Sony Xperia ion Review

Introduction and Design

Six months ago back at CES, Sony managed to surprise us with the introduction of its flagship Android smartphone in the Sony Xperia ion. During the time, we were undoubtedly captivated by its stellar specs sheet that consisted of a large 4.6” HD display, 4G LTE connectivity, dual-core processor, and a higher than normal 12-megapixel snapper. Looking back at it all, it surely sounded tasty in so many ways, but as time passed with no word regarding its inevitable arrival, our interest in it quickly faded into oblivion – even more when other prestigious smartphones began making their marks.

Fortunately for all of us, the Sony Xperia ion didn’t end up becoming vaporware, as the handset was officially tagged with a June 24th release date very recently. Call us jaded, its specs sheet no longer commands our attention, but maybe Sony needed to do something else to rekindle our interest in it once again? Well people, they surely managed to do just that by attaching a competitive $99.99 on-contract price point to it. After seeing the HTC One X and Samsung Galaxy S III snatching the spotlight on AT&T’s lineup, the Sony Xperia ion needs to be on point in many aspects to stand a chance – and that’s in addition to its already stellar pricing!

The package contains:

  • microUSB cable
  • Rapid Wall Charger
  • Quick Start Guide
  • US Safety Guidelines


Frankly, after seeing the Sony Xperia S and U launching overseas, we’re not all that amazed by the design of the Xperia ion. Rightfully so, it employs the distinctive Xperia design characteristics that have been a staple with series – like its hard lines and curved rear. In comparison to some of its highly esteemed rivals, the Sony Xperia ion is noticeable heavier (5.08 oz) and thicker (0.42”), but then again, it can be attributed to its sturdier choice of materials. Specifically, it casing is mainly comprised out of a brushed metallic material, which strangely gets dirty very easily. Nonetheless, its build quality is very good and seems more equipped in dealing against some punishment better than other plastic devices. All in all, it’s a solid made phone, but lacks the intriguing design styles found with other devices like the HTC One X and Nokia Lumia 900.

You can compare the Sony Xperia ion with many other phones using our Size Visualization Tool.

Although it lacks the attention grabbing illuminated strip of the Xperia S and U, its usual set of Android capacitive buttons are still notoriously difficult to activate for some reason – and at times, they simply feel unresponsive. Worst yet, the dinky narrow slits below each button lack any profound backlighting, thus, making it nearly impossible to see what you’re pressing in the dark.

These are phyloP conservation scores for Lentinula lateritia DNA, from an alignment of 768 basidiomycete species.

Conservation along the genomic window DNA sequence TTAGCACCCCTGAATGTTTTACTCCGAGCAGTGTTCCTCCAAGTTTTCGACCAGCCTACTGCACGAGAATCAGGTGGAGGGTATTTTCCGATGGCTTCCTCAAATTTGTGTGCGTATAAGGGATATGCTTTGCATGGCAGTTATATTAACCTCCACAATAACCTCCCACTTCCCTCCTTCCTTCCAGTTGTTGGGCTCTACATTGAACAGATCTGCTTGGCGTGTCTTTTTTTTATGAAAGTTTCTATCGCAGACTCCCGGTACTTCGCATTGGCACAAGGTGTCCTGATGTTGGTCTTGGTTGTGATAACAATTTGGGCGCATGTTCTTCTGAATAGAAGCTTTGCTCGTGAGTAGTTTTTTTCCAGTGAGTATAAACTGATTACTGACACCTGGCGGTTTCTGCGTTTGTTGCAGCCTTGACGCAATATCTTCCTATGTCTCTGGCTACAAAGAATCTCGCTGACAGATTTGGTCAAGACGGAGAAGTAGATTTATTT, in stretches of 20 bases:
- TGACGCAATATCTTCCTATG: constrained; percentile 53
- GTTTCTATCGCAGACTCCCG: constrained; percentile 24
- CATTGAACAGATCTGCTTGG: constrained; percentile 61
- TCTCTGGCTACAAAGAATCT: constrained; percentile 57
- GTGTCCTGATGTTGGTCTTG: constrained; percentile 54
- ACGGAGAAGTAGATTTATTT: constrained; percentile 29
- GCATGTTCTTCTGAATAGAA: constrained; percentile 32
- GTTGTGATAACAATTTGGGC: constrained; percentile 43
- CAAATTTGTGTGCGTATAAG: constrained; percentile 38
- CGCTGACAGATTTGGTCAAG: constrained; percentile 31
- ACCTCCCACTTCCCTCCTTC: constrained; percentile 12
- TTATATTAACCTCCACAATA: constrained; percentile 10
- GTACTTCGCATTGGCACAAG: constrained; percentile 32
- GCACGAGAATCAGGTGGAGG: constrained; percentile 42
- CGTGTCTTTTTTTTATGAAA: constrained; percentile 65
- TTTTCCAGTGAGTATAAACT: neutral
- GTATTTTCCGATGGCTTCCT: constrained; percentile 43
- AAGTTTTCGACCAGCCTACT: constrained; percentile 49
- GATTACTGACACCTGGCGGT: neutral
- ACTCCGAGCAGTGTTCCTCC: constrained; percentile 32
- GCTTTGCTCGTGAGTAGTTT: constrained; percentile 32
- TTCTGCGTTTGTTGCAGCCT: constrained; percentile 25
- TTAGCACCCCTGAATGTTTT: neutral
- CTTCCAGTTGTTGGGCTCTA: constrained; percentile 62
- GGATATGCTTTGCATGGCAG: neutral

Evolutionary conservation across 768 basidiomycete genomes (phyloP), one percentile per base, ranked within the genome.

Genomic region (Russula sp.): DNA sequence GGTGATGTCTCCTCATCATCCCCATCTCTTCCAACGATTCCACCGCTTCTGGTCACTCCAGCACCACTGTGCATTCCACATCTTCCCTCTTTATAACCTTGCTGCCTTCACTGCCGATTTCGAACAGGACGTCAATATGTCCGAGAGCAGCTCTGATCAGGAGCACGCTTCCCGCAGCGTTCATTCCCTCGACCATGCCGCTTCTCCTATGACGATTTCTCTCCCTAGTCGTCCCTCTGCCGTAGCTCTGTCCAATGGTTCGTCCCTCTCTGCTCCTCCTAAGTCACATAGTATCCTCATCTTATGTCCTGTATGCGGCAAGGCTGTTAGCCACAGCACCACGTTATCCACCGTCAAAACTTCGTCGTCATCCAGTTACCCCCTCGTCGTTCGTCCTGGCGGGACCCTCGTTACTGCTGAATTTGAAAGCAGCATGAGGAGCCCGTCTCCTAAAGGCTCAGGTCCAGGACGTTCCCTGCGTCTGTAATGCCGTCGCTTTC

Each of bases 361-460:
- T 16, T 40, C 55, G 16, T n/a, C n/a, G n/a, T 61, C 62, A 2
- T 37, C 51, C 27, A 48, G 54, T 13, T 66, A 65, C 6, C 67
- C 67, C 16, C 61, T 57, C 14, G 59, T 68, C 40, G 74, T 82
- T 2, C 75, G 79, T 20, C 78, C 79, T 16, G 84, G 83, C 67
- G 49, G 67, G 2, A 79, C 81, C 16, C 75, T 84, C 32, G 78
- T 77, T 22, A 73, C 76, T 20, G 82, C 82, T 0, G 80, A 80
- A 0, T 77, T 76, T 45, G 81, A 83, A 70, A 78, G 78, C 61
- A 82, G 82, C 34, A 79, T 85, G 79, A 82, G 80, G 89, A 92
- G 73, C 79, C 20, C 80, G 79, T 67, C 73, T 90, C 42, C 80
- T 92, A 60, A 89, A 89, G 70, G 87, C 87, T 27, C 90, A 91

Above the display, there’s 1-megapixel front facing camera capable of shooting 720p videos, a tiny earpiece, and an LED notification light.

Comforting to say the least, the Xperia ion maintains a traditional form by opting to litter its right side with physical power, volume, and camera buttons. However, they’re barely raised and difficult to feel out – and it doesn’t help when their responses are lacking. Conversely, removing the plastic flap on its left side provides us access to its microUSB and microHDMI ports. Rounding things out, we also find a 3.5mm headset jack and microphone.

No doubt it’s above average when compared to other things, the Xperia ion is outfitted with a beefy 12-megapixel auto-focus camera with an LED flash and Exmor R sensor. Also, there are microdots in parallel form below the camera to make out its speaker grill. Even though there’s no access to its battery, the top plastic cover can be removed to gain access to its microSD and SIM slots.


Yet again, we have to admit that we were smitten by its 4.6” HD (720 x 1280) Reality Display with Mobile BRAVIA Engine when our eyes first feasted on it back at CES. Indeed, we’re still attracted to it for the most part, thanks primarily to its sharp details, high pixel density of 323 ppi, neutral color production, and acceptable viewing angles. However, after checking out the displays on the HTC One X and Samsung Galaxy S III, which are somewhat more profound, we’re not as convinced by this one anymore. It’s nice with very few complaints, but we’re not totally bonkers over it at this point. For some odd reason, there’s no automatic brightness option on the phone, which alludes to the fact that it doesn’t pack a light sensor.

Although its brightness output produces some pleasant visuals, we're still finding ourselves shielding the display when using it in direct sunlight - plus, it tends to wash out slightly when viewing at subtle angles.

Sony Xperia ion 360-Degrees View:

Recommended Stories

Loading Comments...
FCC OKs Cingular\'s purchase of AT&T Wireless